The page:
"[1606 Bryskett. Civ. Life 65 This kind of challenging and fighting man to man, under the name of Duellum, which is used now adayes among souldiers and men of honour, and by long custome authorized, to discharge a man of an injury received. (Omitted are several references in chronological order until 1840 relative to the transition in England from the judicial duel to a duel as to which the courts would have no part.)]
"c. A sustained fight between two animals [Omitted are two references to such a fight]." The Oxford English Dictionary, Vol. III, p. 705 (1961).
We find nothing in the works of men and women of letters and general learning that would ever picture the transaction that took place between defendant and his victim as a duel, as a "single combat, commonly called a duel." From their detached and scholarly standpoint they have written to the contrary. Failing memories of that which has been so well known in the past are revived by reading again what was written by authors long gone, as well as by studying the facts of history as recorded by authors of the present generation, such as the following, as a part of that written by Robert Baldick, Oxford University, author of "The Duel":
"Duel, a form of combat between two persons usually armed with lethal weapons and fought in the presence of witnesses according to a certain ceremony and a strict code of law or honor.
". . . .
"In England, trial by combat (duel) remained the only means of deciding a matter of right until the reign of Henry II, who instituted the alternative of trial by jury. Even then, judicial duels continued to be fought occasionally and the right to choose trial by combat lingered as a part of English law until the early 19th century. In 1817 a certain Abraham Thornton, charged with murder, claimed the right to `wage his battle.' As no one could be found to fight for the victim, Thornton was acquitted. Soon afterward, on March 22, 1819, Parliament abolished the right to appeal to the `judgment of God,' and with it the judicial duel.
"Today, with the exception of a few undercover duels fought by students in German Korps, some lighthearted affairs at England's ancient universities, and occasional encounters in France conducted with a minimum of risk and the maximum of publicity, the duel is dead. It was killed not so much by legislation as by press ridicule, disapproval, and a more humane attitude to the conduct of human relations." Encyclopedia Americana, Vol. 9, pp. 455-456 (1972).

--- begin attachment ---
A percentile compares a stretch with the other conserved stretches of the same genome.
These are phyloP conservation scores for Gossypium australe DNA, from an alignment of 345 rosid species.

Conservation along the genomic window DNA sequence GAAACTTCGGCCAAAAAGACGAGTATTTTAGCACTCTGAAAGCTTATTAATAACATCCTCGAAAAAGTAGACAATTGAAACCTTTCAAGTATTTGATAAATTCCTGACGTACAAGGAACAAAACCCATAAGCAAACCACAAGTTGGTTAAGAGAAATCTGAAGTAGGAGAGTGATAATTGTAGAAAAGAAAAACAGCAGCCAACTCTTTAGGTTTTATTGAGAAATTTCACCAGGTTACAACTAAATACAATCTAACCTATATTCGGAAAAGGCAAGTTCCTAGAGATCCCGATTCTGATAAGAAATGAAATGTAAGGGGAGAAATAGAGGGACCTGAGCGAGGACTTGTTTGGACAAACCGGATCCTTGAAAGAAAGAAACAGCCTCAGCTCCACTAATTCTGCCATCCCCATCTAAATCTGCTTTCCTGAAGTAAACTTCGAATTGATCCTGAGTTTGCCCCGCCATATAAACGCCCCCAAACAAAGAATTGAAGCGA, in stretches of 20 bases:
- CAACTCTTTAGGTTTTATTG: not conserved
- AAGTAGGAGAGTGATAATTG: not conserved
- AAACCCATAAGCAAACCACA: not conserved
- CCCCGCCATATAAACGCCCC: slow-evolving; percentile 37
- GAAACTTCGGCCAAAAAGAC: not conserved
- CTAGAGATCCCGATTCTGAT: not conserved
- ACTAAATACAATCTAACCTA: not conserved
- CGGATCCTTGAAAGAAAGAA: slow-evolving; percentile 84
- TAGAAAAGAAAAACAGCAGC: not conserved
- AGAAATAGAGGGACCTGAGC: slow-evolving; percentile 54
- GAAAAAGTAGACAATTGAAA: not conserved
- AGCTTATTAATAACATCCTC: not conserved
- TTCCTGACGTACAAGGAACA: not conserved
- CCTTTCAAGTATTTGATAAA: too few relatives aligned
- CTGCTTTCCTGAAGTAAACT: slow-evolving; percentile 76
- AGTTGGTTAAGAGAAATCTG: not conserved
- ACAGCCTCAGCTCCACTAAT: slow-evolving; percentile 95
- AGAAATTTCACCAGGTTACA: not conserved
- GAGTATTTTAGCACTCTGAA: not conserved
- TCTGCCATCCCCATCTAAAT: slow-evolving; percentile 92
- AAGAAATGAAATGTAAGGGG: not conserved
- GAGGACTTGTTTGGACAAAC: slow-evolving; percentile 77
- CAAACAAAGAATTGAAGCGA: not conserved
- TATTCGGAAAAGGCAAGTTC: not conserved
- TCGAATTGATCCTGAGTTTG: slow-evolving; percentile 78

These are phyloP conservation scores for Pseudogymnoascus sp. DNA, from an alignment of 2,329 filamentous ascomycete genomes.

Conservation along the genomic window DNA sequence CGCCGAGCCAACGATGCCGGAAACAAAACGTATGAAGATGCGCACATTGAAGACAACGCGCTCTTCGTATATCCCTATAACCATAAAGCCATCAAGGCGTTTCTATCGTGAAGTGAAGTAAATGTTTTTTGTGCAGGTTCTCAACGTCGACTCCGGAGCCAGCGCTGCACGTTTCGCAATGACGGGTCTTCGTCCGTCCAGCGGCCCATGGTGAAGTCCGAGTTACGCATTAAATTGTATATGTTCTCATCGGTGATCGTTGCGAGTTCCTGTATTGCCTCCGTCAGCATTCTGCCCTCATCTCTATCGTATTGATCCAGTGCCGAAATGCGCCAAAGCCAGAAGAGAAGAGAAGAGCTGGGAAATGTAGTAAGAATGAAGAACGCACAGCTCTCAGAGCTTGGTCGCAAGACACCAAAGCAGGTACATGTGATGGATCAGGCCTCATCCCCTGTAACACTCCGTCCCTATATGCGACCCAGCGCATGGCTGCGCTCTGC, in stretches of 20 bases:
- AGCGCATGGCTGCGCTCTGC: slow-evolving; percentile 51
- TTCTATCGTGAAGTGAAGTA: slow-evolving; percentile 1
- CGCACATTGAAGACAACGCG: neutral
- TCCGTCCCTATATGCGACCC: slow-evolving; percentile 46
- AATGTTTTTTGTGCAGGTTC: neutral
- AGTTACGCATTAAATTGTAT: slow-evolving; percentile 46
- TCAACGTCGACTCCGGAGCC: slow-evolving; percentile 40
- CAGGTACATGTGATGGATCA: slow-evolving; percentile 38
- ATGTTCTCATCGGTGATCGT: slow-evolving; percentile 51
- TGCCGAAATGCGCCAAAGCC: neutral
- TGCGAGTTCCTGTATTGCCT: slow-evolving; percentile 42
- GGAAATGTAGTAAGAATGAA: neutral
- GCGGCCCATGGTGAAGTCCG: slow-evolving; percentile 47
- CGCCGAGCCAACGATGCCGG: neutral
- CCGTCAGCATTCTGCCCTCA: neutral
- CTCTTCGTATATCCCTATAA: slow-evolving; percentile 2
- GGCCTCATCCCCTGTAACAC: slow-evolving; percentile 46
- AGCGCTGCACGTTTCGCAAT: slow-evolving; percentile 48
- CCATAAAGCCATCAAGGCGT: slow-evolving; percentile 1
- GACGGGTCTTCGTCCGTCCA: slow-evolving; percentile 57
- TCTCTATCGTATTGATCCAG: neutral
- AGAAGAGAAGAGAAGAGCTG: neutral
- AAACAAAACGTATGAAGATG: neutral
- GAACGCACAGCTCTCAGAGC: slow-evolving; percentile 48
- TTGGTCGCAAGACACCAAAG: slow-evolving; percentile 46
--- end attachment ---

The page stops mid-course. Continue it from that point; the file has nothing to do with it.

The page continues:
It seems that he is right, that the evil "commonly called a duel" is now dead, has been dead and buried for many years, and there has been no general resurrection of it. The incident involved in the instant case was not a resurrection of its body. In the most favorable light to the appellee on the issue, it purports to be nothing more than a reincarnation or transmigration of its soul.
Witnesses to the extinction in Alabama of the evil "commonly called a duel" include Honorable Peter A. Brannon, former director, Department of Archives and History of Alabama. In his article, Dueling in Alabama, Alabama Historical Quarterly, Vol. 17-1955, pp. 197-204, he commences:
"The practice of dueling prevailed in what is now Alabama, from the very earliest days of this territory down to near the beginning of the War Between the States."
He discusses several duels in Alabama, some just over the border-line between Alabama and Mississippi and between Alabama and Georgia, but he mentions none as having occurred during an entire century prior to the publication of the article-none during half of a century before the passing of the livery stable. His recital of the duels that were fought includes no combat that can be likened to the one in the instant case. Such incidents occurred then, have occurred ever since and are much too often now. They are not duels.
It was a mistake to inject an issue as to dueling into the instant case. The very nature of the evil would prevent its being grafted or budded into another evil. Even during periods of its common occurrence it was sui generis. In the absence of compelling reasons to the contrary, the case should be tried again, that a jury may determine the issue as to self-defense in the light of the applicable principles of law unclouded by the unique and inapplicable intricacies of a duel.
For the error indicated, the judgment of the trial court should be reversed and the cause remanded.
The foregoing opinion was prepared by Retired Circuit Judge LEIGH M. CLARK, serving as a judge of this Court under § 6.10 of the Judicial Article (Constitutional Amendment No. 321); his opinion is hereby adopted as that of the Court. The judgment of the trial court is hereby reversed and the cause remanded.
REVERSED AND REMANDED.
All the Judges concur.